Fearing the worst, Miles’ aides and other governmental and military officials urged Cody to take a military escort onto the Standing Rock Reservation. Cody’s confidence in his own ability and his friendship with Sitting Bull won the day. Buffalo Bill and his traveling party “armed” themselves only with a wagon full of gift treats for Sitting Bull and his people — mostly, according to reports cited in Carter’s biography, candy and pastries. Apparently the old Lakotah warrior had a real sweet tooth! In Cody’s words to an old friend he took time to visit along the way: “Why, I’ve got a hundred dollars worth of stuff in that wagon for every pound old Bull weighs.”

Cody’s mission soon became known to the public, with small town newspapers throughout the Plains chronicling his party’s journey across the Dakotas to the Standing Rock Reservation. Indeed, as papers picked up the story it became a great adventure in the minds of Buffalo Bill’s fans worldwide.

At one point, McLaughlin conspired with officers at Fort Yates to stall Cody while McLaughlin tried frantically to reach up the bureaucracy in Washington to have Cody’s mission to “capture” Sitting Bull stopped. McLaughlin and the Army officers decided they would get Cody into a friendly drinking match, getting him so drunk he would be delayed a day or two in leaving the fort to head for Sitting Bull’s camp a couple of day’s wagon travel away.

They badly underestimated the old scout’s prodigious, legendary ability to hold his liquor. Accounts claim Cody drank them all “under the table” and departed in good spirits the next morning.

And that’s where Buffalo Bill’s effort to save his old friend began to falter.


Always the showman, and loaded with a wagon full of gifts, Cody couldn’t be rushed. He stopped repeatedly to meet with groups of admiring fans, old acquaintances from his days as a military scout on the Plains, old sidekicks of every sort from his lifetime of tales and tall-tales. And, sadly, before Cody could complete his mission and reach Sitting Bull, McLaughlin successfully got the President’s “ear.” Only a day or two out from Sitting Bull’s camp, word came to Cody via military courier that President Benjamin Harrison was personally ordering him to step down from General Miles’ assignment to capture Sitting Bull. He turned around and left the old warrior to his fate.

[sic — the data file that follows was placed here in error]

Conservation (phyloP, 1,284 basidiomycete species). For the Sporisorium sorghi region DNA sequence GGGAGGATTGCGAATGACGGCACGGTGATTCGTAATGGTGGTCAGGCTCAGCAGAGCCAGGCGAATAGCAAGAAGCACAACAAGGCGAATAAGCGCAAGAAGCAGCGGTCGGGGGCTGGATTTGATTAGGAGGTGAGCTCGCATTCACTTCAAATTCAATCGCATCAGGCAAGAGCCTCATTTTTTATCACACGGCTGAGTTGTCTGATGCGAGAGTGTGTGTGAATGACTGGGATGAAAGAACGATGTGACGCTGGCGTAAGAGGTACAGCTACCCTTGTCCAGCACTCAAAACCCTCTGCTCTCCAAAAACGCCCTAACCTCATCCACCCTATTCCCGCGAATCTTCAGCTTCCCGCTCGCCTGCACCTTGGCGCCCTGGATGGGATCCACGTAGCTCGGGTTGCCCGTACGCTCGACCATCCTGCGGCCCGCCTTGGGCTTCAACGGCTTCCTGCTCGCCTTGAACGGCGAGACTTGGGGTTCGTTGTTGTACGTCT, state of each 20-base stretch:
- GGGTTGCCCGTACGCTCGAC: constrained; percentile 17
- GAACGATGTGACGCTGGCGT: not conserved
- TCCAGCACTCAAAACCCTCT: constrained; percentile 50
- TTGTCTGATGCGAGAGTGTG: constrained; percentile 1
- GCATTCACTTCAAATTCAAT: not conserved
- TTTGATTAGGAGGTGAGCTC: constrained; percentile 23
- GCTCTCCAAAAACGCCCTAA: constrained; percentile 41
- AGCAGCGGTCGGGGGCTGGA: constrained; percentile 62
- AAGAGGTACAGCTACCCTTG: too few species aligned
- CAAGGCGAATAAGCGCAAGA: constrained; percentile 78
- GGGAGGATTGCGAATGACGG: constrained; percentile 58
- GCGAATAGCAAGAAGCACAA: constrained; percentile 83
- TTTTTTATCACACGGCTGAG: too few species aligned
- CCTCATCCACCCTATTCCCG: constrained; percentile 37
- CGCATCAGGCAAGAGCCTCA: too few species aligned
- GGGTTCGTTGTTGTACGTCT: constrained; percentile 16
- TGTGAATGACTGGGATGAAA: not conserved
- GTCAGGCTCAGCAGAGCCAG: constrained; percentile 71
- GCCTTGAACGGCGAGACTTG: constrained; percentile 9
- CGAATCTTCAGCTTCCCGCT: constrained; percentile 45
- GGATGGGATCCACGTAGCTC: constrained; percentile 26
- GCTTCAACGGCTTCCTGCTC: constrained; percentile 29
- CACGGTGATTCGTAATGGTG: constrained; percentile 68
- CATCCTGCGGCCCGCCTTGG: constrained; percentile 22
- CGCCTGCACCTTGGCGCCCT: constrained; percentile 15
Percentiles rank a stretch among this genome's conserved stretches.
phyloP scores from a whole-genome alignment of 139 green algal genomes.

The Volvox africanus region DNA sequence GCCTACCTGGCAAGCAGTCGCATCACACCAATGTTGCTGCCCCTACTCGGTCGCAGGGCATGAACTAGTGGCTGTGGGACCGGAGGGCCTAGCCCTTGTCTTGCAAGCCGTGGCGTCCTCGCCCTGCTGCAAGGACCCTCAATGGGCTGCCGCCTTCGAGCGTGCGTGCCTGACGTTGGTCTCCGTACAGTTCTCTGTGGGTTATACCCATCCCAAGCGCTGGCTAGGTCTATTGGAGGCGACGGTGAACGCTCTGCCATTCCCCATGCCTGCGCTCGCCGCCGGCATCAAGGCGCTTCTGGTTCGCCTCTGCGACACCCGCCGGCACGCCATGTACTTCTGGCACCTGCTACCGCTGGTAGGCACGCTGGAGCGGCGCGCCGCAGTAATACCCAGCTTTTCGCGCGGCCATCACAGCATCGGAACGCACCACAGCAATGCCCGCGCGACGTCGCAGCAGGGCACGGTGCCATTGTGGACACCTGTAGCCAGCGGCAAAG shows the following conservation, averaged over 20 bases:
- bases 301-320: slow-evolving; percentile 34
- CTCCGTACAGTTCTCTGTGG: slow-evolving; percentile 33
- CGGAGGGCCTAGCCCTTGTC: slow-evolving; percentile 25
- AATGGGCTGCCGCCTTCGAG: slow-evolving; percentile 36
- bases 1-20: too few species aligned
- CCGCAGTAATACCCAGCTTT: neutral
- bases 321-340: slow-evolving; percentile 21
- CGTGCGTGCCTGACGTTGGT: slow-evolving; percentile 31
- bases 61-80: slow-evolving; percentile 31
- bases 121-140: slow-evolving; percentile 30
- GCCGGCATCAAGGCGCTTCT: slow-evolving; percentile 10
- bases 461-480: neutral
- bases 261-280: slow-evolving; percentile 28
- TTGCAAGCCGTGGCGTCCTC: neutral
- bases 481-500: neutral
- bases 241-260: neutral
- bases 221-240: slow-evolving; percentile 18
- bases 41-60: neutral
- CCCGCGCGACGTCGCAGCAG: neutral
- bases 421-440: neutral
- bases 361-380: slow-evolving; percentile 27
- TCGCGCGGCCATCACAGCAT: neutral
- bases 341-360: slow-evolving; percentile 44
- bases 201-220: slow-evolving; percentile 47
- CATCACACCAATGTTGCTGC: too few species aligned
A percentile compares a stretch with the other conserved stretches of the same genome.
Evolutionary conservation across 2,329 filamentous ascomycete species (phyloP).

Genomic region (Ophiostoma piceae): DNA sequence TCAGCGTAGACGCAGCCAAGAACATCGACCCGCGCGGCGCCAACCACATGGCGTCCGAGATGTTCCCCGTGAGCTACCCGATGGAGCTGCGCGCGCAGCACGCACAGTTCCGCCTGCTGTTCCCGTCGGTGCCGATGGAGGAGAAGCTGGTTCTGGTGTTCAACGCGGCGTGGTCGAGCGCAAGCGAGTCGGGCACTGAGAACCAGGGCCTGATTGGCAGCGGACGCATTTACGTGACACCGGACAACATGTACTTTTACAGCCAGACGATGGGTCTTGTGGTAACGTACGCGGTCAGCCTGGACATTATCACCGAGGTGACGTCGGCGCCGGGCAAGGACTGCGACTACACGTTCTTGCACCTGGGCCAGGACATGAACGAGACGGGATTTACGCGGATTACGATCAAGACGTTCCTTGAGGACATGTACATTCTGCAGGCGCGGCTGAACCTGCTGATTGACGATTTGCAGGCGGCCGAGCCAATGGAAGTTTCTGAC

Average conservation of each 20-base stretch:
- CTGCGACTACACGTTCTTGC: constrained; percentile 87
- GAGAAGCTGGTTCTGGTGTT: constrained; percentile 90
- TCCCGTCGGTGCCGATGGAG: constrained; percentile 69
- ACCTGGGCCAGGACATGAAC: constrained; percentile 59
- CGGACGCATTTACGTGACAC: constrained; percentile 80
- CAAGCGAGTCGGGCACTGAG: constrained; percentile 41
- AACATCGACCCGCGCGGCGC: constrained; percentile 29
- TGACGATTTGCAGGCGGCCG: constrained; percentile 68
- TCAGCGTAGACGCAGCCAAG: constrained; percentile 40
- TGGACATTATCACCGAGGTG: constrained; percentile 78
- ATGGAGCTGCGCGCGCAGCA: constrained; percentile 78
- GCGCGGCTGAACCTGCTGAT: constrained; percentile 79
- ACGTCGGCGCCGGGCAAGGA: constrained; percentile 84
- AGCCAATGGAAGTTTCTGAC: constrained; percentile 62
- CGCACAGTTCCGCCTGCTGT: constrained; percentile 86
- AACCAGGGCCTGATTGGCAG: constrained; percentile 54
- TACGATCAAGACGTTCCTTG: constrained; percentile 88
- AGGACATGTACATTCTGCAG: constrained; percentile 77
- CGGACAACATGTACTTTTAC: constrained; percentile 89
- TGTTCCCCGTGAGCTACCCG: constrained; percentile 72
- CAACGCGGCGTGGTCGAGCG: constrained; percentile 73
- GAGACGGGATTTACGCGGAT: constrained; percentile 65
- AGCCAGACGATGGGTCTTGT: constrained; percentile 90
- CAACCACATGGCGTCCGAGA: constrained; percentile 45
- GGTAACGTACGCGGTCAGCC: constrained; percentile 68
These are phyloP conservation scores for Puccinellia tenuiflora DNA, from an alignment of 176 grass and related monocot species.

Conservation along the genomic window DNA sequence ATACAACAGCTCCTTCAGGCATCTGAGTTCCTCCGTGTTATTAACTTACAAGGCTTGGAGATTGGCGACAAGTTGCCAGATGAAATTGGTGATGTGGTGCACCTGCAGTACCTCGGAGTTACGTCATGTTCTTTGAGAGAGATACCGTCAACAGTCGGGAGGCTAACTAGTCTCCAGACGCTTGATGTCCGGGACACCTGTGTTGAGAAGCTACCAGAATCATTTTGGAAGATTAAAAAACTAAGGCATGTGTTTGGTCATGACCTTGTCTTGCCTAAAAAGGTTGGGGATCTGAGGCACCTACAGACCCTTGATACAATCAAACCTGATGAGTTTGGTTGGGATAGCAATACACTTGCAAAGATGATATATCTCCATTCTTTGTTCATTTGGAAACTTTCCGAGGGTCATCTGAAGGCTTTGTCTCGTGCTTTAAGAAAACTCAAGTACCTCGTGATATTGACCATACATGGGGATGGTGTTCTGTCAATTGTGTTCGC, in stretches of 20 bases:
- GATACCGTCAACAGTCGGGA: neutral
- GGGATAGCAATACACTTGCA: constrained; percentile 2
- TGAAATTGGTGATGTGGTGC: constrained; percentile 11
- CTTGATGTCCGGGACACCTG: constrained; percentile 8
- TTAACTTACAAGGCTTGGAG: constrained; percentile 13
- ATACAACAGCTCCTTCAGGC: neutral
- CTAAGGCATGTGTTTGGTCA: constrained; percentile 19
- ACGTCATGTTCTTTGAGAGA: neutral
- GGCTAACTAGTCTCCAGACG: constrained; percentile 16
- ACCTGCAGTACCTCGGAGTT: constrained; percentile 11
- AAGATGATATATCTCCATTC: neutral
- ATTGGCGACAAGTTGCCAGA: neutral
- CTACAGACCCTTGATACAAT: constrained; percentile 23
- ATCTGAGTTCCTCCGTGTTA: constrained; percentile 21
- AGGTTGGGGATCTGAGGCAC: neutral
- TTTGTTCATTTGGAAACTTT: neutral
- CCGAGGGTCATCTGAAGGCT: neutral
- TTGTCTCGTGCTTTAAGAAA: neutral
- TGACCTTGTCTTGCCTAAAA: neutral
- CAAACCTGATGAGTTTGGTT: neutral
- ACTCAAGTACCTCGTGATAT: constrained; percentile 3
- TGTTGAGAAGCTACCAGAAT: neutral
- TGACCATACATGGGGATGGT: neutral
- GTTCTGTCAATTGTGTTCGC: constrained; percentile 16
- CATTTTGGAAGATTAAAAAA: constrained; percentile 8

In later years, according to Carter’s biography, Cody’s foster son Johnny Baker said that if officials had only left Cody alone, he would have captured Sitting Bull with a candy sucker — making reference to the gifts and treats in Cody’s wagon.

Instead, on December 15, 1890, Sitting Bull and his closest friends died in what turned into a bloody massacre led by Standing Rock tribal police who had been sent to arrest him. Accounts of the killing vary, but generally historians feel McLaughlin bungled a legitimate effort to arrest Sitting Bull by sending tribal police (resented by most Lakotah citizens of Standing Rock for varied reasons) led by a lieutenant who had strong personal grudges against Sitting Bull’s inner circle of friends.

In a poignant moment during that awful debacle, the show pony Cody had given Sitting Bull years earlier heard the gunfire and took it as a signal to prance through his old routines from the “Wild West” show days. (Carter’s biography of Cody adds that the pony was rescued and later returned to Cody. The pony was ridden by the standard-bearer who opened Cody’s “Wild West” when they performed at the 1893 Columbian Exposition in Chicago.)

More than one historian of the Old West has asked the famous “what if” question about Buffalo Bill Cody and Lakota Warrior Sitting Bull: “What if Cody had reached Sitting Bull’s camp and persuaded him to surrender to officials at Fort Yates?” Like all of history’s “what if’s,” such speculation is intriguing but pointless. Perhaps if Sitting Bull had lived only a few more days, he could have deflected the fears and misunderstandings that led to the Battle of Wounded Knee on December 29, 1890 — just two weeks after his death. Perhaps Sitting Bull continuing alive would have led to a dampening of the “Ghost Dance” religion and their followers. Perhaps if Sitting Bull had lived, he would have found a way to help white residents and government officials throughout the Plains see that there was no longer a threat of violence from the Lakotah people.

But like all such “what if’s” of history, we will never know how life in the latter days of the Old West might have been different, even better, had Buffalo Bill managed to save Sitting Bull’s life.